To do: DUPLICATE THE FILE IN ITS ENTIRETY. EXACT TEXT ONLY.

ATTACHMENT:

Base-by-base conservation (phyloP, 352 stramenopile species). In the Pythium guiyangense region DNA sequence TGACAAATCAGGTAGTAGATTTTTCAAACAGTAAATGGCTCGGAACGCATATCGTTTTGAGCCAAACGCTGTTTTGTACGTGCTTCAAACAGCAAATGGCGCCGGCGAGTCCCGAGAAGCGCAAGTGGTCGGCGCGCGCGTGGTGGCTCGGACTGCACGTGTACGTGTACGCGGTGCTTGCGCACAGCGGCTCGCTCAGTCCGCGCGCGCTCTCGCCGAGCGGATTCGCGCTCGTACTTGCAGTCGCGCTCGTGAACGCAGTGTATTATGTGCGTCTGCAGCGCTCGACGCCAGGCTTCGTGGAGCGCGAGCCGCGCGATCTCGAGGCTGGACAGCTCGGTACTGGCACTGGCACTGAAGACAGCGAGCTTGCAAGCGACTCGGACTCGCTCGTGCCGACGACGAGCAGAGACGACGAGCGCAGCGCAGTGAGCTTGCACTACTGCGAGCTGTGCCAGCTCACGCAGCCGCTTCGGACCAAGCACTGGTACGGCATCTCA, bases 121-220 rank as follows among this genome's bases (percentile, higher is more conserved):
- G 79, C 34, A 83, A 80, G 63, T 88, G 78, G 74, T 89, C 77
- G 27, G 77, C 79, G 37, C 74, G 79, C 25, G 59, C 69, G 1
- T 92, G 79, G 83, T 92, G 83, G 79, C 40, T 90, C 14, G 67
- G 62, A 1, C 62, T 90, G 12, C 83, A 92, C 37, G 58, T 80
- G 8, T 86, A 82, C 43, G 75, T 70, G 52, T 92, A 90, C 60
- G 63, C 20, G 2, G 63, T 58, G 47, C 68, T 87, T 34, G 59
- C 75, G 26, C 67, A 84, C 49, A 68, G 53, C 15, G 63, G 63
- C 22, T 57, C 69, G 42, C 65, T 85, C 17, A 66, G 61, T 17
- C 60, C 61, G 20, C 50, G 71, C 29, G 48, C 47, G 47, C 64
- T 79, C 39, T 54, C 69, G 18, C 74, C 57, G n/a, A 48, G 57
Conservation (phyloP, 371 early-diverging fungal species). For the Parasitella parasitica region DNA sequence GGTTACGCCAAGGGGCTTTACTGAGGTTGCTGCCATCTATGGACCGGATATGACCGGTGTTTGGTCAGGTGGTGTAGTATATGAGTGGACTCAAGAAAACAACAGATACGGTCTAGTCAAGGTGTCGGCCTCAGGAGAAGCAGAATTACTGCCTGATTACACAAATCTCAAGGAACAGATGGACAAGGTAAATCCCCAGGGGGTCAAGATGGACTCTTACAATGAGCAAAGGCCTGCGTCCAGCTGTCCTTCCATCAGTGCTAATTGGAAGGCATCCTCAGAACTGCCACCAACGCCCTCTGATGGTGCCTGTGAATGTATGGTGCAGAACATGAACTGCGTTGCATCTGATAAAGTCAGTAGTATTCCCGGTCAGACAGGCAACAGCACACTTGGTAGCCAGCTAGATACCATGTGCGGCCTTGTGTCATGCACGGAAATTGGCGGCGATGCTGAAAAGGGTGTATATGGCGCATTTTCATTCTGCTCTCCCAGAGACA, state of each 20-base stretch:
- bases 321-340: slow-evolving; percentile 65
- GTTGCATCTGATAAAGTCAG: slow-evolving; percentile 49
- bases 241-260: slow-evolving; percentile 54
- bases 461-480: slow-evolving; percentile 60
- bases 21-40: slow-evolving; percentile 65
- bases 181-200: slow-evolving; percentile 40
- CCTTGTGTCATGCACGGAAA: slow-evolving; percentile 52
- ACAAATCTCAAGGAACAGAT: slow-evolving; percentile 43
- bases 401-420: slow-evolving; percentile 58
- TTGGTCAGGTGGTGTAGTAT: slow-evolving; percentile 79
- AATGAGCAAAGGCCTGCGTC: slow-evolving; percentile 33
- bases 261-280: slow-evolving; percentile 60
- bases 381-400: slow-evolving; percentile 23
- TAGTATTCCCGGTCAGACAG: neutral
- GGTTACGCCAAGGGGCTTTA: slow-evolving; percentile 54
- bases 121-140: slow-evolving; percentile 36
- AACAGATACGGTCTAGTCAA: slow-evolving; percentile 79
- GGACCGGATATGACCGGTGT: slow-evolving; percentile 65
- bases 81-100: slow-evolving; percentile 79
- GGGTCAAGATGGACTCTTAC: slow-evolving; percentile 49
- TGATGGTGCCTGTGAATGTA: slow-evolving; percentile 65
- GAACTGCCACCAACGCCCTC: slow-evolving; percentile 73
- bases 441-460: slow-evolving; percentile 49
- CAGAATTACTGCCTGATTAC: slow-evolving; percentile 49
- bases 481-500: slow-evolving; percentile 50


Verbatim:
Base-by-base conservation (phyloP, 352 stramenopile species). In the Pythium guiyangense region DNA sequence TGACAAATCAGGTAGTAGATTTTTCAAACAGTAAATGGCTCGGAACGCATATCGTTTTGAGCCAAACGCTGTTTTGTACGTGCTTCAAACAGCAAATGGCGCCGGCGAGTCCCGAGAAGCGCAAGTGGTCGGCGCGCGCGTGGTGGCTCGGACTGCACGTGTACGTGTACGCGGTGCTTGCGCACAGCGGCTCGCTCAGTCCGCGCGCGCTCTCGCCGAGCGGATTCGCGCTCGTACTTGCAGTCGCGCTCGTGAACGCAGTGTATTATGTGCGTCTGCAGCGCTCGACGCCAGGCTTCGTGGAGCGCGAGCCGCGCGATCTCGAGGCTGGACAGCTCGGTACTGGCACTGGCACTGAAGACAGCGAGCTTGCAAGCGACTCGGACTCGCTCGTGCCGACGACGAGCAGAGACGACGAGCGCAGCGCAGTGAGCTTGCACTACTGCGAGCTGTGCCAGCTCACGCAGCCGCTTCGGACCAAGCACTGGTACGGCATCTCA, bases 121-220 rank as follows among this genome's bases (percentile, higher is more conserved):
- G 79, C 34, A 83, A 80, G 63, T 88, G 78, G 74, T 89, C 77
- G 27, G 77, C 79, G 37, C 74, G 79, C 25, G 59, C 69, G 1
- T 92, G 79, G 83, T 92, G 83, G 79, C 40, T 90, C 14, G 67
- G 62, A 1, C 62, T 90, G 12, C 83, A 92, C 37, G 58, T 80
- G 8, T 86, A 82, C 43, G 75, T 70, G 52, T 92, A 90, C 60
- G 63, C 20, G 2, G 63, T 58, G 47, C 68, T 87, T 34, G 59
- C 75, G 26, C 67, A 84, C 49, A 68, G 53, C 15, G 63, G 63
- C 22, T 57, C 69, G 42, C 65, T 85, C 17, A 66, G 61, T 17
- C 60, C 61, G 20, C 50, G 71, C 29, G 48, C 47, G 47, C 64
- T 79, C 39, T 54, C 69, G 18, C 74, C 57, G n/a, A 48, G 57
Conservation (phyloP, 371 early-diverging fungal species). For the Parasitella parasitica region DNA sequence GGTTACGCCAAGGGGCTTTACTGAGGTTGCTGCCATCTATGGACCGGATATGACCGGTGTTTGGTCAGGTGGTGTAGTATATGAGTGGACTCAAGAAAACAACAGATACGGTCTAGTCAAGGTGTCGGCCTCAGGAGAAGCAGAATTACTGCCTGATTACACAAATCTCAAGGAACAGATGGACAAGGTAAATCCCCAGGGGGTCAAGATGGACTCTTACAATGAGCAAAGGCCTGCGTCCAGCTGTCCTTCCATCAGTGCTAATTGGAAGGCATCCTCAGAACTGCCACCAACGCCCTCTGATGGTGCCTGTGAATGTATGGTGCAGAACATGAACTGCGTTGCATCTGATAAAGTCAGTAGTATTCCCGGTCAGACAGGCAACAGCACACTTGGTAGCCAGCTAGATACCATGTGCGGCCTTGTGTCATGCACGGAAATTGGCGGCGATGCTGAAAAGGGTGTATATGGCGCATTTTCATTCTGCTCTCCCAGAGACA, state of each 20-base stretch:
- bases 321-340: slow-evolving; percentile 65
- GTTGCATCTGATAAAGTCAG: slow-evolving; percentile 49
- bases 241-260: slow-evolving; percentile 54
- bases 461-480: slow-evolving; percentile 60
- bases 21-40: slow-evolving; percentile 65
- bases 181-200: slow-evolving; percentile 40
- CCTTGTGTCATGCACGGAAA: slow-evolving; percentile 52
- ACAAATCTCAAGGAACAGAT: slow-evolving; percentile 43
- bases 401-420: slow-evolving; percentile 58
- TTGGTCAGGTGGTGTAGTAT: slow-evolving; percentile 79
- AATGAGCAAAGGCCTGCGTC: slow-evolving; percentile 33
- bases 261-280: slow-evolving; percentile 60
- bases 381-400: slow-evolving; percentile 23
- TAGTATTCCCGGTCAGACAG: neutral
- GGTTACGCCAAGGGGCTTTA: slow-evolving; percentile 54
- bases 121-140: slow-evolving; percentile 36
- AACAGATACGGTCTAGTCAA: slow-evolving; percentile 79
- GGACCGGATATGACCGGTGT: slow-evolving; percentile 65
- bases 81-100: slow-evolving; percentile 79
- GGGTCAAGATGGACTCTTAC: slow-evolving; percentile 49
- TGATGGTGCCTGTGAATGTA: slow-evolving; percentile 65
- GAACTGCCACCAACGCCCTC: slow-evolving; percentile 73
- bases 441-460: slow-evolving; percentile 49
- CAGAATTACTGCCTGATTAC: slow-evolving; percentile 49
- bases 481-500: slow-evolving; percentile 50